[Article] Studies of Magnitudes in Star Clusters III. The by Shapley H.

By Shapley H.

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Newton, 1726 [1999], p. 413) In other words, even if the Cartesian definition identifies a single motion proper to each body, that motion is disconnected from the fundamental concerns of physics, especially the understanding of dynamical phenomena. As Newton shows, however, the dynamical phenomena themselves provide a unique measure of the state of rotation of any body. What is more, Newton points out that the concept of rotation that he is defining is the very one that the Cartesians employ, implicitly, in their attempt at a dynamical understanding of the Solar System.

Is a merely fictitious cause, and not an observable thing. (Einstein, 1916, pp. 8–9) By this reasoning Einstein concluded that centrifugal and other inertial effects must be traced to some observable cause, such as the “distant masses,” in order to remove the “epistemological defect” of absolute rotation. While this was an important motivation for general relativity, however, it is hardly an apt criticism of Newton. The objection assumes that Newton has introduced a privileged frame of reference – any of the spaces that are defined by Corollary V – as a causal explanation of the phenomenon of centrifugal force.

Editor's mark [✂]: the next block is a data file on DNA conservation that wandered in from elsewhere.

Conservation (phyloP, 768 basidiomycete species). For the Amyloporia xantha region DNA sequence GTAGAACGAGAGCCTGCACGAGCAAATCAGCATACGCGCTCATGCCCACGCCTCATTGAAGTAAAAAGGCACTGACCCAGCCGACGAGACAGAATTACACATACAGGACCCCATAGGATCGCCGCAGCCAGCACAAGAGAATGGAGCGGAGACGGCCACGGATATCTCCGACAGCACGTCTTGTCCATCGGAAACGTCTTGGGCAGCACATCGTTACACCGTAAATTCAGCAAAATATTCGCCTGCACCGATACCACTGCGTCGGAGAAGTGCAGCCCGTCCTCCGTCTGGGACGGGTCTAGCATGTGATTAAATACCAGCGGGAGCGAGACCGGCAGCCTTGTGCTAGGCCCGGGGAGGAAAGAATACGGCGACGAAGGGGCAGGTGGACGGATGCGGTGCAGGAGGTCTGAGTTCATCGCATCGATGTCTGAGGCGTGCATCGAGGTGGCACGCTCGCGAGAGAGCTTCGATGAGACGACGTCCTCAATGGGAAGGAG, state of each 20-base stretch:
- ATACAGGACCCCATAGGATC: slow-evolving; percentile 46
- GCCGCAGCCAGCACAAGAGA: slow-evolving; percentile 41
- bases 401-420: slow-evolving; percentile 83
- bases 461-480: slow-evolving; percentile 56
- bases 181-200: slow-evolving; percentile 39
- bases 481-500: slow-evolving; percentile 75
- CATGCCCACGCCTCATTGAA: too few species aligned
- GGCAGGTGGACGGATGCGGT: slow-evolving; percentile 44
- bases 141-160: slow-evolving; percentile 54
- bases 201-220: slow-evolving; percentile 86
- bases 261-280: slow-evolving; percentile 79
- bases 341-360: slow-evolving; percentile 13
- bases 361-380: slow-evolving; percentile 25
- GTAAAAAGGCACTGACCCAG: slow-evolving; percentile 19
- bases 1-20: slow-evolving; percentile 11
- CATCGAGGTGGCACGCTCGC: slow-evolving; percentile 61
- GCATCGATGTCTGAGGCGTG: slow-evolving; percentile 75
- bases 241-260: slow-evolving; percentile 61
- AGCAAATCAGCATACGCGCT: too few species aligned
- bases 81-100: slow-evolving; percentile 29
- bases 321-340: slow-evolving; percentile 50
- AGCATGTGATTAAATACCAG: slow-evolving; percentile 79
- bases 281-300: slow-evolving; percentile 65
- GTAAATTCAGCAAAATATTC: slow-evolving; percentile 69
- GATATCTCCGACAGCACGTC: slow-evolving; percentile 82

Even more striking is that Newton derives the relativity principle explicitly as a corollary to the laws of motion: “When bodies are enclosed in a given space, their motions in relation to one another are the same whether the space is at rest or whether it is moving uniformly straight forward without circular motion” (Newton, 1726 [1999], p. 423). This is because those motions are determined by the forces of interaction among the bodies, and, by the second law of motion, these forces are entirely independent of the velocities of the bodies involved.

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